Although industrial practices play a significant role in increasing public health standards, there are ways in which they adversely affect our health. Noise, air, and water pollution are major concerns of the modern world, especially when their implications are irreversible. Recent studies have shown that increasing water and air pollution levels contribute to a high mortality rate worldwide.
Many people suffer from fatal diseases by inhaling toxic fumes that emit from industrial operations. Meanwhile, industries that dispose of toxic waste materials into rivers and seas also have devastating repercussions. Apart from being harmful to aquatic life, these toxins become part of our food chain when we consume them. Consequently, our health is at stake, and we become victims of various illnesses. This article gives a deeper insight into how industrial operations adversely affect public health.
Air pollution is one of the major culprits that negatively affect public health. Although many factors are causing air pollution, industrial activities are among the top three. While manufacturing operations are essential to survive in the modern world, it does come at a price. Harmful greenhouse gases such as carbon dioxide, methane, and halocarbons emitted because of business operations pollute the air. They contaminate our breathing environment and contribute to global warming, respiratory diseases, and harming the Earth’s ozone layer.
So, how can we minimize the effects of these global catastrophes? One way of dealing with air pollution is to create public awareness about its harmful impact. To achieve this, mandating academic qualifications that emphasize improving public health is critical. Industrial employees can opt for online mph programs that aim to supply knowledge about environmental health and sustain it, without any need to compromise on their job to attend in-person classes.
Many countries around the globe face water pollution. Water pollution occurs when industries neglect their corporate social responsibility. We all know that when industries conduct business operations, it results in the formation of waste products. These unwanted materials are thrown in the rivers and seas in large quantities. So, these water bodies get infected with toxic materials and other harmful substances that can be fatal for marine life and humans. Aquatic animals that live in these water bodies consume the contaminants, resulting in death. Others that survive become a part of our food chain when finished.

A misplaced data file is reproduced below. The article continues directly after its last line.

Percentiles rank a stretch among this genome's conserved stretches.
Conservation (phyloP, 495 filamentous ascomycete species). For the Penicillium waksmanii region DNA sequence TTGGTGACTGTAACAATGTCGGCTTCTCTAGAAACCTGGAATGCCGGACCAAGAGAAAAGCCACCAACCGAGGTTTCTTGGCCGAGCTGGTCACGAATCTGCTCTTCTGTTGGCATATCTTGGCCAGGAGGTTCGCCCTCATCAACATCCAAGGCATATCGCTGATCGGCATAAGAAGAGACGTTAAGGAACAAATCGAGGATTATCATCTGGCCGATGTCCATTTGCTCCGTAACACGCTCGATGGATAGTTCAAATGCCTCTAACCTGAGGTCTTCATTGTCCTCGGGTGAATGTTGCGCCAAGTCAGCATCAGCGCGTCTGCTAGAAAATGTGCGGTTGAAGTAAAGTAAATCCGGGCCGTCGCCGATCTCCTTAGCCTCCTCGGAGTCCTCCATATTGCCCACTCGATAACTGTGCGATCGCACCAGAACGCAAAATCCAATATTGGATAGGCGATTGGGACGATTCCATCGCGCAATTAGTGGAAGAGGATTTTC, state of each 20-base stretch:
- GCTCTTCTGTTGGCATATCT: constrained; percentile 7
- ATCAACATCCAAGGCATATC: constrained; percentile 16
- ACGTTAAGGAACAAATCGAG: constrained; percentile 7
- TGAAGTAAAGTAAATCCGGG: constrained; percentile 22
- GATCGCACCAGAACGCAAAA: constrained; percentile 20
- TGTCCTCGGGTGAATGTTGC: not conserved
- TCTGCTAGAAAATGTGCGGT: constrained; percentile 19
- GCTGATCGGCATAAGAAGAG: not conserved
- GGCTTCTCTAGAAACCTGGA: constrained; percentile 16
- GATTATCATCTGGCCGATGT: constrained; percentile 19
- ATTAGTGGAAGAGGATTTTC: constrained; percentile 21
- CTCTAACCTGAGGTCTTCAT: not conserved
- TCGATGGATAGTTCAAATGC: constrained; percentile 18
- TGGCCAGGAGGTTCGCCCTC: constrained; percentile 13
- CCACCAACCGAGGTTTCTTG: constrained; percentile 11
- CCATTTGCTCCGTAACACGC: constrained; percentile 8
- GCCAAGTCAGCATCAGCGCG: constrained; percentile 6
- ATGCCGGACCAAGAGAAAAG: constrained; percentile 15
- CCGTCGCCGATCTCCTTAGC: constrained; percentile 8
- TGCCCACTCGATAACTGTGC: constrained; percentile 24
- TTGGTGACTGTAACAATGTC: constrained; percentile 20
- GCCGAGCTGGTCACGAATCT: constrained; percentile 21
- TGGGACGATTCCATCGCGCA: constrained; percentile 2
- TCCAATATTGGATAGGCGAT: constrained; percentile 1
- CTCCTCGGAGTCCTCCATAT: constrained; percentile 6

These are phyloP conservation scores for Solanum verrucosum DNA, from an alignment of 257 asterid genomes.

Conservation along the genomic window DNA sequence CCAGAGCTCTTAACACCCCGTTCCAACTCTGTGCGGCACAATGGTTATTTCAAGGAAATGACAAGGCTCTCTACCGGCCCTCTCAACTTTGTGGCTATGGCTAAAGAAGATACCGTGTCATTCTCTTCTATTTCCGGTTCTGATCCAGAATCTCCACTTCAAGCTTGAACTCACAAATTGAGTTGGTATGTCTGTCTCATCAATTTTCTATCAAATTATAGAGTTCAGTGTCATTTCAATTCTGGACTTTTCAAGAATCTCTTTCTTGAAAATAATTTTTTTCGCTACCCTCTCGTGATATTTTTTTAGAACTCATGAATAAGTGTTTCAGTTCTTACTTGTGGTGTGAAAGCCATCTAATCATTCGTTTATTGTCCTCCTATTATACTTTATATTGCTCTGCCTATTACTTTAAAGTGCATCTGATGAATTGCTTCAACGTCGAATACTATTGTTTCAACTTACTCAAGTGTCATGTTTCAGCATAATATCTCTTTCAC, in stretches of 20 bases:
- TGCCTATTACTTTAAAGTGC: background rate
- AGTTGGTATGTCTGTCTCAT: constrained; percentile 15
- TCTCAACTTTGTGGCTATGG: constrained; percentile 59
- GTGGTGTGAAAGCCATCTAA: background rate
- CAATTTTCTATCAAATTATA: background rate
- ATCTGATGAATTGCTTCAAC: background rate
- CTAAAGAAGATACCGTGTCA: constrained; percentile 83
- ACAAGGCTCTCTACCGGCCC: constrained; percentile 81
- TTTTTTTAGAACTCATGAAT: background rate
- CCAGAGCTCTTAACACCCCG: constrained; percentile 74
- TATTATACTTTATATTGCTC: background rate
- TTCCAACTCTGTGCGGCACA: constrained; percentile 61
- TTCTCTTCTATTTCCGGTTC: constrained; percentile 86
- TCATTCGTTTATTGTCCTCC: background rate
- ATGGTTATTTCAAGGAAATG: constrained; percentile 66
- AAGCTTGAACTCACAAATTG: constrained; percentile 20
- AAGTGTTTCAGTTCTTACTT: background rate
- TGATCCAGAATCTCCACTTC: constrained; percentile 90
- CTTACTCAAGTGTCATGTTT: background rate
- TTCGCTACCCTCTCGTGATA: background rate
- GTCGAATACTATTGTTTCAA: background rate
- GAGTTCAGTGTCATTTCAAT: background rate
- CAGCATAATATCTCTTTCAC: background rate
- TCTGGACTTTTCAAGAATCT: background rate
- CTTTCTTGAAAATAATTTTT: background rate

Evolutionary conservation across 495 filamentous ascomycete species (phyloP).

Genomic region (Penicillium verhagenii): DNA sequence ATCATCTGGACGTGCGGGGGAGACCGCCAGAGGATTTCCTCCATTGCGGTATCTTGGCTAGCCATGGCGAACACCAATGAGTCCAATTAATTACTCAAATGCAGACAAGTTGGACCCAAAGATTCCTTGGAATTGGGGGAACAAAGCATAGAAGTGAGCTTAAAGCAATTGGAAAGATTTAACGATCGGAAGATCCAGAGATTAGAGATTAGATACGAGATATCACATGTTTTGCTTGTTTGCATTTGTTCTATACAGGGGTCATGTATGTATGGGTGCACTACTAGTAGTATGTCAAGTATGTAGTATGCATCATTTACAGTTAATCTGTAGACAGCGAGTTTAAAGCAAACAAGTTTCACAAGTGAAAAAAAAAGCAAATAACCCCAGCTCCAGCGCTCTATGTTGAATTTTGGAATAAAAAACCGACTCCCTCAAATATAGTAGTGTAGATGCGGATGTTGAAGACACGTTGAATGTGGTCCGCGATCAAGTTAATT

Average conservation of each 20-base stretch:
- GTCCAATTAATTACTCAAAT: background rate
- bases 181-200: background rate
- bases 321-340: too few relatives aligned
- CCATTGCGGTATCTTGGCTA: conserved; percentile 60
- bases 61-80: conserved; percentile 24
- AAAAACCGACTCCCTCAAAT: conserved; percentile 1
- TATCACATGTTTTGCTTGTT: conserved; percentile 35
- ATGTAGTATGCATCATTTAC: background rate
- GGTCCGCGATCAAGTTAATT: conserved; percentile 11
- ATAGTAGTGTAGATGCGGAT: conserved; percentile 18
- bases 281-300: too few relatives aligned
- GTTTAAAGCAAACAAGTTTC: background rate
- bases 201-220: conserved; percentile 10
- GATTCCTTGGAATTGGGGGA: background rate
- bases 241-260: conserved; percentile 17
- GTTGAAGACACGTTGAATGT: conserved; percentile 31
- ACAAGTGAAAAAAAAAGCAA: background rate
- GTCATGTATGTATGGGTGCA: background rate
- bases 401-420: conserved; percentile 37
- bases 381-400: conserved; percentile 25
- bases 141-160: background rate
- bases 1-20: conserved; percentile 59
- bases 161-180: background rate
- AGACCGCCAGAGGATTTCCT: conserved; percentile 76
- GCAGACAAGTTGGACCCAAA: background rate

To deal with water pollution, local government should devise measures that discourage improper waste disposal by industries. Rather than throwing waste materials into water bodies, creating waste disposal sites is an effective way to tackle water contamination. Another way of dealing with water pollution is to make recycling plants that can recycle waste into fuel. China, Japan, and Germany are among those few countries that have successfully adopted this measure.
Recent studies have shown that prolonged exposure to noise pollution can decrease life expectancy. As the human population is increasing, cities are getting crowded. This means that we require more industries to fulfill our needs. We often associate industrial areas or busy roads with noise pollution. But we are not aware of the consequences of getting exposed to higher noise levels. New studies suggest that people living near industrial zones are at risk of developing high blood pressure, stress, and sleeplessness.
World Health Organization (WHO) suggests that to defeat this invisible enemy, creating social awareness about noise pollution is crucial. Overcoming noise pollution is a challenging task, but with adequate measures, it is possible. Integrating environmental studies at the basic and advanced levels can aid in developing public awareness about the consequences of noise pollution. Secondly, opting for alternative means of transport such as bicycles and electric vehicles can help reduce noise levels.
Radiation and Biochemical Hazards
As we are progressing towards the modern era, sophisticated techniques and equipment have become common. Countries are fighting for power and are making decisions to serve their interests. This includes a race for technological advancement and economic growth and an increase in global firepower. Several countries have successfully developed some of the most destructive weapons ever created, such as the Tsar Bomba, a nuclear bomb made by Russia.
Although most nations claim these weapons of mass destruction as a defensive measure, their production is alarming. The use of biochemical weapons and other advanced techniques have put some question marks on public health and safety. The Chernobyl incident is an eye-opener for those who wish to deal with these harmful substances. The only way to deal with such hazards is to collaboratively dump these weapons, once and for all.
While we see the dawn of the modern age, we expect prosperity in every aspect of life. Whether it be public health, scientific progress, economic expansion, or industrial development, we cannot neglect its downside. By addressing these threats through social awareness and articulating effective policies, we can ensure public health and safety.